It's becoming more and more common to stumble upon an IAPP member out in the working world. However, one wouldn't expect a U.S. state legislature to be one of the spots playing home to a certified privacy professional.
State Rep. Domingo DeGrazia, D-Ariz., CIPP/US, earned his certification well before he was elected to the Arizona House in 2019. Prior to becoming a lawmaker, DeGrazia ran his own data privacy-focused law office, DeGrazia Law Firm.
DeGrazia is one of many state lawmakers who took the lead on trying to pass comprehensive state privacy legislation in 2021. His bill, House Bill 2865, did not make it out of its initial House committee assignment for the second time in three years.
In this Member Spotlight, DeGrazia gives IAPP Staff Writer Joe Duball the scoop on the perceived stumbling blocks with his bill and whether it's coming back for the 2022 session, while also discussing the value of collaborating on privacy with lawmakers from other states.
The Privacy Advisor: We'll get to how your privacy background fits into politics, but first, talk about what compelled you to choose a legal career path focused on data privacy.
DeGrazia: There's a thread through my life of consumer protection that builds through the areas of safety. In college I came up through aerospace, combining aviation safety, airport management and operations, so really working on being ahead of scenarios to prevent future harms by building good programs at the beginning. But I've also always been involved in technology with computers and mechanicals too. Those ideas came together when I was in law school and began looking at protecting clients on the data privacy front. Just really trying to be in front of the technology enough to give folks an idea of what's happening with their information and how they can be protected.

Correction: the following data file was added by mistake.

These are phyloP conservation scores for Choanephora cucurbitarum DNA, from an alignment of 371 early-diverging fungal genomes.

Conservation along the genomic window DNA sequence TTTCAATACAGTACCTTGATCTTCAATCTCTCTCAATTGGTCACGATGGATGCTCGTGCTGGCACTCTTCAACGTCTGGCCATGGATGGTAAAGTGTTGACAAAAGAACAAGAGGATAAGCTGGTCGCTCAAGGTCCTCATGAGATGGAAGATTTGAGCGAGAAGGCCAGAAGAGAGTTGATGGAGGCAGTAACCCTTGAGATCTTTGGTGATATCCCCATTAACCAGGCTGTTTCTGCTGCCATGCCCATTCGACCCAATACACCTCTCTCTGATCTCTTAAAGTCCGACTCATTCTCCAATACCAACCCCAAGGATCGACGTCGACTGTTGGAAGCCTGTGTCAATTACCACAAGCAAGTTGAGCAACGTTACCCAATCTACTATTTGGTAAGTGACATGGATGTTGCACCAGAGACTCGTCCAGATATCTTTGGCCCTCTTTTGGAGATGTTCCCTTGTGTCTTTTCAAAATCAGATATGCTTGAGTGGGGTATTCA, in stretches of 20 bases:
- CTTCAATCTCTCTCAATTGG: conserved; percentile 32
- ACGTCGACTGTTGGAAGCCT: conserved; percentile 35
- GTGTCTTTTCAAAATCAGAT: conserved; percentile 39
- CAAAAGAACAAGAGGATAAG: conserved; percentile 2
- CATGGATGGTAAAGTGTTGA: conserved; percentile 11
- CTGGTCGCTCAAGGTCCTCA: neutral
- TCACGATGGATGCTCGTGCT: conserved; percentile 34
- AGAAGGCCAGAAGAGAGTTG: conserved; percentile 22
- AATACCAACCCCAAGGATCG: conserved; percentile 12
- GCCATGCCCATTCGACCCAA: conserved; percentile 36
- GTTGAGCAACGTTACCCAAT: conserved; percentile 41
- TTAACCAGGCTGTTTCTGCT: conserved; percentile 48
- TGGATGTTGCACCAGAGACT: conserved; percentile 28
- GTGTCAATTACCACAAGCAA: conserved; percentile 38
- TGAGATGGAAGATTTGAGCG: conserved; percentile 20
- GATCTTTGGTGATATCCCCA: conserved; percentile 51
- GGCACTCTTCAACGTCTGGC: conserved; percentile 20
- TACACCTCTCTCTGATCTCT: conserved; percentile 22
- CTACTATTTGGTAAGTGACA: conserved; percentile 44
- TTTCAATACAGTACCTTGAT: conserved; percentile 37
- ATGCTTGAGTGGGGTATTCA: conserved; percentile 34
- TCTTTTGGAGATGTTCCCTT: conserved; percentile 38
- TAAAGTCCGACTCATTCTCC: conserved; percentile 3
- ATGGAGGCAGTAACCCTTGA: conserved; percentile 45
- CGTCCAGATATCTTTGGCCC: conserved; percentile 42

The Privacy Advisor: Without doing a deep dive into the archives, you might be the first IAPP certification holder to serve as a state legislator. How was the certification process for you? How helpful has it proven to be in your legislative role?
DeGrazia: The CIPP study and exam were not easy. That exam makes sure you know the content, but also the exceptions to it so you can weed your way through. Where that really came into play for me was when I got elected and first dropped my data privacy bill. Those components were huge for kind of knowing the history of data privacy, like 1914 forward through (Federal Information Processing Standards) — so we know what sensitive data is, how it's been used and how it can be used in negative ways — and (the EU General Data Protection Regulation). It helped me to know the subject matter thoroughly and speak intelligently about it. Quite frankly, I think a lot of folks are surprised to see a state legislator be able to talk about all the ins and outs while being able to have a productive conversation on where the policy should go. It really is a hurdle to try and get some of my colleagues who aren't aware really trained up and educated. I had a colleague a few months back hold up her phone during a floor speech and say, "I think I'm being tracked like this and there's nothing I can do." I just sit there thinking about how we've worked together for three years now and I've been dropping these privacy bills for three years, but they still just don't have a basis for it.
The Privacy Advisor: So you've pitched a data privacy bill in three consecutive sessions without gaining any traction or momentum toward passage. Instead of telling us why the bill is important, what do you consider the biggest hurdles to getting support for this bill at this point?